Rural vs urban: Usually, costs of living tend to be cheaper in rural areas, but this time it is the other way around. March marked the third month that inflation in rural India outstripped urban areas—7.66% vs 6.12%. In just one month—between February and March—the food price index in rural areas jumped from 5.81% to 8.04%. And most astonishingly, vegetable price inflation has shot up in rural areas—from 1.4% in January to 3.7% in February—and a whopping 10.6% in March.
Yes and no. Our wholesale inflation was already soaring before Moscow decided to walk into Ukraine. But skyrocketing oil prices have made everything more expensive for the consumer since the end of February. In terms of food, it has put upward pressure on four key items: wheat, sunflower oil, fertilisers, and maize. Global prices of wheat and maize have soared—making them more attractive to export (more on this later). Ukraine is a major exporter of sunflower oil. Fertilisers are typically imported—and have become more expensive, increasing the costs of cultivation.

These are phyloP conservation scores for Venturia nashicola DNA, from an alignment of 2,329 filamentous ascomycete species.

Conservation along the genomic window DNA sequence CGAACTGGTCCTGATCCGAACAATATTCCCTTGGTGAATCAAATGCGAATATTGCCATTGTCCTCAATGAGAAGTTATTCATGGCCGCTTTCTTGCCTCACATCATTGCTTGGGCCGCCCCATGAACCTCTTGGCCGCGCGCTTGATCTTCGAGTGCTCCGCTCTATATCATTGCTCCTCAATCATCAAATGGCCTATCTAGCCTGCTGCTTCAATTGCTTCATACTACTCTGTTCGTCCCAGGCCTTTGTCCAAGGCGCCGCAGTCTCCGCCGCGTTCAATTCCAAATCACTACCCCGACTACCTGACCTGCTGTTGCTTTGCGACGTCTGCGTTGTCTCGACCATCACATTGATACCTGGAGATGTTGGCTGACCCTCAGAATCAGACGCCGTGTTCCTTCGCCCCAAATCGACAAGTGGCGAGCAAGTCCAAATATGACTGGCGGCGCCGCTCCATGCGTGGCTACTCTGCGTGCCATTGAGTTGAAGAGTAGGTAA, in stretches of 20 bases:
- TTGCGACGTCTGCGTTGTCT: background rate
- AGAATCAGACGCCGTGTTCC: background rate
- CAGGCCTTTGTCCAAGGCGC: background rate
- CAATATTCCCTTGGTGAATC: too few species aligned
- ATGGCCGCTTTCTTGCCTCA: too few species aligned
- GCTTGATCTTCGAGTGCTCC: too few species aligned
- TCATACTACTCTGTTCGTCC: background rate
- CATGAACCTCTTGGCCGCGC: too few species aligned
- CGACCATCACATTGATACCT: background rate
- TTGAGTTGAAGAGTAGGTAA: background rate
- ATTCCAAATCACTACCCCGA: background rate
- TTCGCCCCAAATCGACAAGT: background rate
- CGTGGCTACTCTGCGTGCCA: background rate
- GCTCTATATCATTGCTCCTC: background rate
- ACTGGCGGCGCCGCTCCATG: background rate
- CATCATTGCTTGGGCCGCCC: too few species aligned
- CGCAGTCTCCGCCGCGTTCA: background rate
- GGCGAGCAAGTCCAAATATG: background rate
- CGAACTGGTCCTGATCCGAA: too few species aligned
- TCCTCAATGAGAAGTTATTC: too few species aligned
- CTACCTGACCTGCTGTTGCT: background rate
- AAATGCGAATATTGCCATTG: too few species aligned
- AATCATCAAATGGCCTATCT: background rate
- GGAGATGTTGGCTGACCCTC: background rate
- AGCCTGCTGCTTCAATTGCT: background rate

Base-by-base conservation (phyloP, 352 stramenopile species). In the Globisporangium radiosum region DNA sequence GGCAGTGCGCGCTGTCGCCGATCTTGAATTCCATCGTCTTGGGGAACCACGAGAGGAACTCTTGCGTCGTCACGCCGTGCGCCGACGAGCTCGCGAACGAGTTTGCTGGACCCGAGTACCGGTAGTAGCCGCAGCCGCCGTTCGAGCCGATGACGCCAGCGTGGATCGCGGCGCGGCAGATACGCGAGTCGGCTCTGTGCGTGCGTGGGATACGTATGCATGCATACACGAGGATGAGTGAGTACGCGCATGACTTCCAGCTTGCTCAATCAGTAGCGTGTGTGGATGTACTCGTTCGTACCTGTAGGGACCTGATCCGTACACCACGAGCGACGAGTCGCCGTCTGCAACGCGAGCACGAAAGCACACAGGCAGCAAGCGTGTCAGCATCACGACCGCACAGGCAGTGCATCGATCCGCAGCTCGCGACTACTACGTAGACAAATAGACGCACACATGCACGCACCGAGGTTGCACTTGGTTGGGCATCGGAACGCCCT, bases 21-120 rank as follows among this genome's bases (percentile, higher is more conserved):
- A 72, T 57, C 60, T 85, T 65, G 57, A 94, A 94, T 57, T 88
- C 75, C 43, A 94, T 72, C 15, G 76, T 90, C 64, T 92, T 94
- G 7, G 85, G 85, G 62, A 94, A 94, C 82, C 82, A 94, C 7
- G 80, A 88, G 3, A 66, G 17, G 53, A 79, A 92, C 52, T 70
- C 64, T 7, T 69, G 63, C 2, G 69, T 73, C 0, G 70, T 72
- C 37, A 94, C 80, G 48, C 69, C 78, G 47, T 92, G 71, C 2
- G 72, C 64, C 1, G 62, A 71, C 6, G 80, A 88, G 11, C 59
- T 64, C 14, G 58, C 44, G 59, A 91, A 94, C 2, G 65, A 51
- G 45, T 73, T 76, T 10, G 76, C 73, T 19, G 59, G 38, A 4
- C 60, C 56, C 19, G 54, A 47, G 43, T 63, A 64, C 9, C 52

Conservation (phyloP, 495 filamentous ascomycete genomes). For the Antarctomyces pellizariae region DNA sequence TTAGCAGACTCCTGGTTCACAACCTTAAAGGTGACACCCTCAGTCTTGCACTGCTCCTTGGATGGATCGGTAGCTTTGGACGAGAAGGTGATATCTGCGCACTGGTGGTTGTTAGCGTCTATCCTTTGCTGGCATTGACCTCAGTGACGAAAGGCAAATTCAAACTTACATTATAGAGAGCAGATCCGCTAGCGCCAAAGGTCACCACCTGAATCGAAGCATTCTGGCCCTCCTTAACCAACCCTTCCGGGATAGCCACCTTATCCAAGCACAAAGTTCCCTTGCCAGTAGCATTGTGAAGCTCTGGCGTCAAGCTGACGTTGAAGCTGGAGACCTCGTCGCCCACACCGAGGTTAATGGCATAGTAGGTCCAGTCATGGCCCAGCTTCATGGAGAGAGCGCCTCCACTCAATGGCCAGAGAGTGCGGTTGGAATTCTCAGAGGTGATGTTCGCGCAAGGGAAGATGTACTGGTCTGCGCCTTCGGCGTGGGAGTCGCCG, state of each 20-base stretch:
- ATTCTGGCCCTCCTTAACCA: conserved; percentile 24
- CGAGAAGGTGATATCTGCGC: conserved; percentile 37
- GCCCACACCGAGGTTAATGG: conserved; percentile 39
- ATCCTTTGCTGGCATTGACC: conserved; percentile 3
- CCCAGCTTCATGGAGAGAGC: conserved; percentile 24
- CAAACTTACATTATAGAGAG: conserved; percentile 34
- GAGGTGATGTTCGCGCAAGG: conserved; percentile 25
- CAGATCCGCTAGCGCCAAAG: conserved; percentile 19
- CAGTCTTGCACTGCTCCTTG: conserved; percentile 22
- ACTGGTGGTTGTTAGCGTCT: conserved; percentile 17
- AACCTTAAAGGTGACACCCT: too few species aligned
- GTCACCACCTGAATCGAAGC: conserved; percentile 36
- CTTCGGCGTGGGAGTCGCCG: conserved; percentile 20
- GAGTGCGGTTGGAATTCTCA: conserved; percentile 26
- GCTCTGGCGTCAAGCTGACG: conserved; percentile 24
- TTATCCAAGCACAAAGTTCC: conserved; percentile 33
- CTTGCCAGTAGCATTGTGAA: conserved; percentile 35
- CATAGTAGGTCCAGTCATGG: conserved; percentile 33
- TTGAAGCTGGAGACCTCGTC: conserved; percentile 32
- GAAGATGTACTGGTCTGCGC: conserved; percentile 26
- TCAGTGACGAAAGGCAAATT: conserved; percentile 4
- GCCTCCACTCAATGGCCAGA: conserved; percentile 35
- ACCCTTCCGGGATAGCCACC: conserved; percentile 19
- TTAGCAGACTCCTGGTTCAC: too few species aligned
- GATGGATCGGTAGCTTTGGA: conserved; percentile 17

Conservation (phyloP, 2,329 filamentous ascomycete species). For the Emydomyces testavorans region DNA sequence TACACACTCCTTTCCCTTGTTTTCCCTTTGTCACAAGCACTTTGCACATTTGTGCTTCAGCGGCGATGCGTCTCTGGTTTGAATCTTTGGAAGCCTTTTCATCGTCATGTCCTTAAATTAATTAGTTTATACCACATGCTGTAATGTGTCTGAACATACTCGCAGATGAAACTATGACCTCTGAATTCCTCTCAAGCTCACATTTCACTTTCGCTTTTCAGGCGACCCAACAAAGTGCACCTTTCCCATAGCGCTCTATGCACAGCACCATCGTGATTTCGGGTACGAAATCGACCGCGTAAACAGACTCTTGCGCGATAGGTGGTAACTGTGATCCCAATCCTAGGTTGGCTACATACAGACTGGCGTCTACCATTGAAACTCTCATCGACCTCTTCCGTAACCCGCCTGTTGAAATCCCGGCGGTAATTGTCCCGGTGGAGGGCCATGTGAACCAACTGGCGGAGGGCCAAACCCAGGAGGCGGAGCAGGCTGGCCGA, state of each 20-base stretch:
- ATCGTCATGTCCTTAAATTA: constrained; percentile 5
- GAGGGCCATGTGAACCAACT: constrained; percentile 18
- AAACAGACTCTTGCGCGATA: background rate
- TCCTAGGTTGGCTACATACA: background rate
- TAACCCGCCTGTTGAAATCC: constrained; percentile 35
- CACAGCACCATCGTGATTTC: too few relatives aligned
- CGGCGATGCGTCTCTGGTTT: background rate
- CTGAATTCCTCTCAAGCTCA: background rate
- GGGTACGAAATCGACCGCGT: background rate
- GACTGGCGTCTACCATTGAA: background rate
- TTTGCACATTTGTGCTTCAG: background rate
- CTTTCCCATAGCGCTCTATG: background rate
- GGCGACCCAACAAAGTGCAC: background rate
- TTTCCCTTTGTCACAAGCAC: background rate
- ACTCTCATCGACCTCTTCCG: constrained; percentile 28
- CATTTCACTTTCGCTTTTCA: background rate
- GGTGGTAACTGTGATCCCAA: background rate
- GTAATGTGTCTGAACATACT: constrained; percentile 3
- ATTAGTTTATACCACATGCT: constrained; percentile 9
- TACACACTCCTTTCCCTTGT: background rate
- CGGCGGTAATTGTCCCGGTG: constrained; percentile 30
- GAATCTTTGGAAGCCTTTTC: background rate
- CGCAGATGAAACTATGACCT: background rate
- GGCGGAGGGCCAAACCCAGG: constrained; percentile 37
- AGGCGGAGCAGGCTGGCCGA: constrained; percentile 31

For all food items: We import around 85% of our oil. Therefore, as with any other consumer good, the rising costs of transportation—thanks to global fuel prices—makes food more expensive. The price per barrel soared to $112.9 recently—and has dipped since to $101.97.
Key point to note: The spiralling price of the pump isn’t merely a result of a global spike. As The Print points out,
“Despite huge import dependence on crude oil, the Indian government did not pass on the global price hikes into the domestic markets till 22 March 2022, after which it has been sequentially hiking retail prices of both petrol and diesel practically every day.”
The reason for this policy shift: the latest slew of state elections wrapped up around the end of March.